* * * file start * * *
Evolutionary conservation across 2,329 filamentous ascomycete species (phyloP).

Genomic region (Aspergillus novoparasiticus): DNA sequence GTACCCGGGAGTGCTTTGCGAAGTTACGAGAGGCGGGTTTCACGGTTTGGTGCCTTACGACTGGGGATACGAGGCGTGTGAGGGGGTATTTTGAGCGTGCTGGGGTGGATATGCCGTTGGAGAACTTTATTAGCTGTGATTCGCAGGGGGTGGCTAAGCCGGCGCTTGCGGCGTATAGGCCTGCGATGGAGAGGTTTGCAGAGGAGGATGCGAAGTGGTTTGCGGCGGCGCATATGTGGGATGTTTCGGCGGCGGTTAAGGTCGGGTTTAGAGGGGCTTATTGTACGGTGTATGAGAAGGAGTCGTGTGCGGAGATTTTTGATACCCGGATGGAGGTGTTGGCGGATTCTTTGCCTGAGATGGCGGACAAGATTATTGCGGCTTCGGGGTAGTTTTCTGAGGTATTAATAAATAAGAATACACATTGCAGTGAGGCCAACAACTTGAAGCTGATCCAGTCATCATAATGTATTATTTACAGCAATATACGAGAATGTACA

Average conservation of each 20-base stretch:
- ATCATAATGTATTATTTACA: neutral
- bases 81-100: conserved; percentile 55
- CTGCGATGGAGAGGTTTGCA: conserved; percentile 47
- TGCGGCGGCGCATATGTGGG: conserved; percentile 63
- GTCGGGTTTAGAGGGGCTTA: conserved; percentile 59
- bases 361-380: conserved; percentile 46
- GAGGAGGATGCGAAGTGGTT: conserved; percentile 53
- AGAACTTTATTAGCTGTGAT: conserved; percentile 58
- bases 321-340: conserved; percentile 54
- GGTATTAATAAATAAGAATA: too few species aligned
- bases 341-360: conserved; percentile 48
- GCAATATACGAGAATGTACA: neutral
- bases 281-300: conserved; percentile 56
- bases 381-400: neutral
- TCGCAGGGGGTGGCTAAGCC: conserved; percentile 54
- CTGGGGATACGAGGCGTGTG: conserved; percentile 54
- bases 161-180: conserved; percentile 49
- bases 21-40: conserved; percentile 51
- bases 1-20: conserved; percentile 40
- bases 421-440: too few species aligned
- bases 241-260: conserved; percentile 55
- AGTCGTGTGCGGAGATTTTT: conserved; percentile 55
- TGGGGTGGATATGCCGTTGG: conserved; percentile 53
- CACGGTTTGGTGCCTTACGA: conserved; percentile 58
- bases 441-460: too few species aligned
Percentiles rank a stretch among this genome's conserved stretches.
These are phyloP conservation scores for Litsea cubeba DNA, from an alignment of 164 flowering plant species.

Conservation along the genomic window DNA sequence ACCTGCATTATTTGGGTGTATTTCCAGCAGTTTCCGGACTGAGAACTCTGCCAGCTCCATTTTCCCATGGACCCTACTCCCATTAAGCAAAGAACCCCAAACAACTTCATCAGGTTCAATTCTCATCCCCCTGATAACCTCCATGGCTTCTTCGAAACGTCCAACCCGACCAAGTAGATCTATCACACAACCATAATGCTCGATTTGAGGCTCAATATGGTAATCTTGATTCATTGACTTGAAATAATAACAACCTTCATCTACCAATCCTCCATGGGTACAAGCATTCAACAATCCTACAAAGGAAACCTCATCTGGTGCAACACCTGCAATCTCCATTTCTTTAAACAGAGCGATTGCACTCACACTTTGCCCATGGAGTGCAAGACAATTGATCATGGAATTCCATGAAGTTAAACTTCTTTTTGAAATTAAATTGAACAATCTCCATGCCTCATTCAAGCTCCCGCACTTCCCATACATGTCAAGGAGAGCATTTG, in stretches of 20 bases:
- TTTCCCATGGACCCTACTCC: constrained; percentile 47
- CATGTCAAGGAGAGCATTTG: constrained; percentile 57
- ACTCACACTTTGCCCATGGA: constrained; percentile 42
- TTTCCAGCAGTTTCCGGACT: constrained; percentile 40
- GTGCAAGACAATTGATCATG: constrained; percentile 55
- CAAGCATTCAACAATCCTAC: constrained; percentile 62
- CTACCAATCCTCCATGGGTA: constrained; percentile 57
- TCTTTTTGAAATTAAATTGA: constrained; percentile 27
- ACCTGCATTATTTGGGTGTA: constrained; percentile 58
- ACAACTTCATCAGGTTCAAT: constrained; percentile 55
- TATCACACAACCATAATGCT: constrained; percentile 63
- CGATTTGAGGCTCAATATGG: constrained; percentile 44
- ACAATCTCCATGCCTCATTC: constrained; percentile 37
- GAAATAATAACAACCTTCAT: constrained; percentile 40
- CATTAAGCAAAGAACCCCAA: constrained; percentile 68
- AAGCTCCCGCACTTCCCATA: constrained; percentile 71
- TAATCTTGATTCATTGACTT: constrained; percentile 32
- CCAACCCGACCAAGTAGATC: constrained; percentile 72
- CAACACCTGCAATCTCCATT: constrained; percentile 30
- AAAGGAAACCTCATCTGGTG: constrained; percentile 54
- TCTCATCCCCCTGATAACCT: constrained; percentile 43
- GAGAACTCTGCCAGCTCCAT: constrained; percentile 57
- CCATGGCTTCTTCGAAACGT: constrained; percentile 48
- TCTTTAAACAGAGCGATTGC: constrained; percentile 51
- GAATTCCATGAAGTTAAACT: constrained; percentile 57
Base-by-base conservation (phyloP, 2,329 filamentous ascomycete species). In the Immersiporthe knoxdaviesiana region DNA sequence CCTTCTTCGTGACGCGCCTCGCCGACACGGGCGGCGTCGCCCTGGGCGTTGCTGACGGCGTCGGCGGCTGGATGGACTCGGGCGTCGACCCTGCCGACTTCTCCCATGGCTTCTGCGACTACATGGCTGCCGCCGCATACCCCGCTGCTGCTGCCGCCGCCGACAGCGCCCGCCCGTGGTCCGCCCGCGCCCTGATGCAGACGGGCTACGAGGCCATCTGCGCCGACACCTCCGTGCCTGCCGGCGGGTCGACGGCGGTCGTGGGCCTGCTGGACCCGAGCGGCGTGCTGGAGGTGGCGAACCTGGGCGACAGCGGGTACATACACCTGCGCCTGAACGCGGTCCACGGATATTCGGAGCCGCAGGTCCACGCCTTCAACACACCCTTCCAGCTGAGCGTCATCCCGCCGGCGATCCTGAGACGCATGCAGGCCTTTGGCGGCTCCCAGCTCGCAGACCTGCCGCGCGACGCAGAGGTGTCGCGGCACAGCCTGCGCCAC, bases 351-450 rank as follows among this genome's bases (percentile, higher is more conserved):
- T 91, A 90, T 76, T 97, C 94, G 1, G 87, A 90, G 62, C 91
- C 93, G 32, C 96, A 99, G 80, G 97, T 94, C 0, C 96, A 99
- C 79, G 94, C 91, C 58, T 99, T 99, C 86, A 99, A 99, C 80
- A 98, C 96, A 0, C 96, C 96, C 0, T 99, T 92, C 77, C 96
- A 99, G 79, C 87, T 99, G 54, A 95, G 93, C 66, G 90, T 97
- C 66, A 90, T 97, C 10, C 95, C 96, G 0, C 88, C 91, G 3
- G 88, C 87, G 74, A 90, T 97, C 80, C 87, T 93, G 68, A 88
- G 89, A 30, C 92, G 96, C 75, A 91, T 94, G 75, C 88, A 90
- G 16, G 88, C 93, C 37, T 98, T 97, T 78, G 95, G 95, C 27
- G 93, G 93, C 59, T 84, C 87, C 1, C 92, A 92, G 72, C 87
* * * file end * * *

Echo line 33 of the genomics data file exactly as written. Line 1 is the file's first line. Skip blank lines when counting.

- CATGTCAAGGAGAGCATTTG: constrained; percentile 57